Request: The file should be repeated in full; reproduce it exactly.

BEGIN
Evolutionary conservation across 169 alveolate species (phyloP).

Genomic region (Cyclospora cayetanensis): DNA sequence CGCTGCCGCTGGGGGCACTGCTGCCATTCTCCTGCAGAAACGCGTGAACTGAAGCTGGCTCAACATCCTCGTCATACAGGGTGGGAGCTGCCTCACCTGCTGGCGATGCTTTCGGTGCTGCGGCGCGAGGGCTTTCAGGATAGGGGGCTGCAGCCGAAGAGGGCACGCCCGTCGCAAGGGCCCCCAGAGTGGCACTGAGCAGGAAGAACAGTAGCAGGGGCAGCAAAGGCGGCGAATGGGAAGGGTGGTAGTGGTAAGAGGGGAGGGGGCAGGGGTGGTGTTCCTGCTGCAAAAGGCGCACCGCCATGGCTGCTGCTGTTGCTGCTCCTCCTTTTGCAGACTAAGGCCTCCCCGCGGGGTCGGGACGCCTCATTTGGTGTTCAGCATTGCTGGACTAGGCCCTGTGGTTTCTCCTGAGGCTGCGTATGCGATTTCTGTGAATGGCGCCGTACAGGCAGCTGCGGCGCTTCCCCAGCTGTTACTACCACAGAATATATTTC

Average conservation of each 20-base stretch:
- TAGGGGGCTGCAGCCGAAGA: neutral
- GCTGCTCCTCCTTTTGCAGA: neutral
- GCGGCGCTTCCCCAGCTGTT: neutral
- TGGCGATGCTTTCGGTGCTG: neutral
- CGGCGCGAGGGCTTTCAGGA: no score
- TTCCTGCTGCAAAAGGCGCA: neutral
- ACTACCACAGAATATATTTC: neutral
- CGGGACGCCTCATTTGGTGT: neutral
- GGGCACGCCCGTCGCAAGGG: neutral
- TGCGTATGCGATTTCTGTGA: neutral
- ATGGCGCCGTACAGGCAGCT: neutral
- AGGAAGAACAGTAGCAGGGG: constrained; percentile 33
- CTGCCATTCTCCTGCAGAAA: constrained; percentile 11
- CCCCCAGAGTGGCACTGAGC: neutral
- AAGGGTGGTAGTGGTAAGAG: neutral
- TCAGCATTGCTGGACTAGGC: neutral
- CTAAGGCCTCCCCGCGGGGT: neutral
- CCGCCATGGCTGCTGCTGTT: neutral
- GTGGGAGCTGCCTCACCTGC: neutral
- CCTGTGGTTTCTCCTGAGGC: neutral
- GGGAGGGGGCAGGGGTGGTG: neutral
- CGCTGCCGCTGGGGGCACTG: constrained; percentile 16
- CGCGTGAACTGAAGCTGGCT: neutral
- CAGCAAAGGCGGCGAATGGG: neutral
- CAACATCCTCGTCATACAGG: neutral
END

Evolutionary conservation across 169 alveolate species (phyloP).

Genomic region (Cyclospora cayetanensis): DNA sequence CGCTGCCGCTGGGGGCACTGCTGCCATTCTCCTGCAGAAACGCGTGAACTGAAGCTGGCTCAACATCCTCGTCATACAGGGTGGGAGCTGCCTCACCTGCTGGCGATGCTTTCGGTGCTGCGGCGCGAGGGCTTTCAGGATAGGGGGCTGCAGCCGAAGAGGGCACGCCCGTCGCAAGGGCCCCCAGAGTGGCACTGAGCAGGAAGAACAGTAGCAGGGGCAGCAAAGGCGGCGAATGGGAAGGGTGGTAGTGGTAAGAGGGGAGGGGGCAGGGGTGGTGTTCCTGCTGCAAAAGGCGCACCGCCATGGCTGCTGCTGTTGCTGCTCCTCCTTTTGCAGACTAAGGCCTCCCCGCGGGGTCGGGACGCCTCATTTGGTGTTCAGCATTGCTGGACTAGGCCCTGTGGTTTCTCCTGAGGCTGCGTATGCGATTTCTGTGAATGGCGCCGTACAGGCAGCTGCGGCGCTTCCCCAGCTGTTACTACCACAGAATATATTTC

Average conservation of each 20-base stretch:
- TAGGGGGCTGCAGCCGAAGA: neutral
- GCTGCTCCTCCTTTTGCAGA: neutral
- GCGGCGCTTCCCCAGCTGTT: neutral
- TGGCGATGCTTTCGGTGCTG: neutral
- CGGCGCGAGGGCTTTCAGGA: no score
- TTCCTGCTGCAAAAGGCGCA: neutral
- ACTACCACAGAATATATTTC: neutral
- CGGGACGCCTCATTTGGTGT: neutral
- GGGCACGCCCGTCGCAAGGG: neutral
- TGCGTATGCGATTTCTGTGA: neutral
- ATGGCGCCGTACAGGCAGCT: neutral
- AGGAAGAACAGTAGCAGGGG: constrained; percentile 33
- CTGCCATTCTCCTGCAGAAA: constrained; percentile 11
- CCCCCAGAGTGGCACTGAGC: neutral
- AAGGGTGGTAGTGGTAAGAG: neutral
- TCAGCATTGCTGGACTAGGC: neutral
- CTAAGGCCTCCCCGCGGGGT: neutral
- CCGCCATGGCTGCTGCTGTT: neutral
- GTGGGAGCTGCCTCACCTGC: neutral
- CCTGTGGTTTCTCCTGAGGC: neutral
- GGGAGGGGGCAGGGGTGGTG: neutral
- CGCTGCCGCTGGGGGCACTG: constrained; percentile 16
- CGCGTGAACTGAAGCTGGCT: neutral
- CAGCAAAGGCGGCGAATGGG: neutral
- CAACATCCTCGTCATACAGG: neutral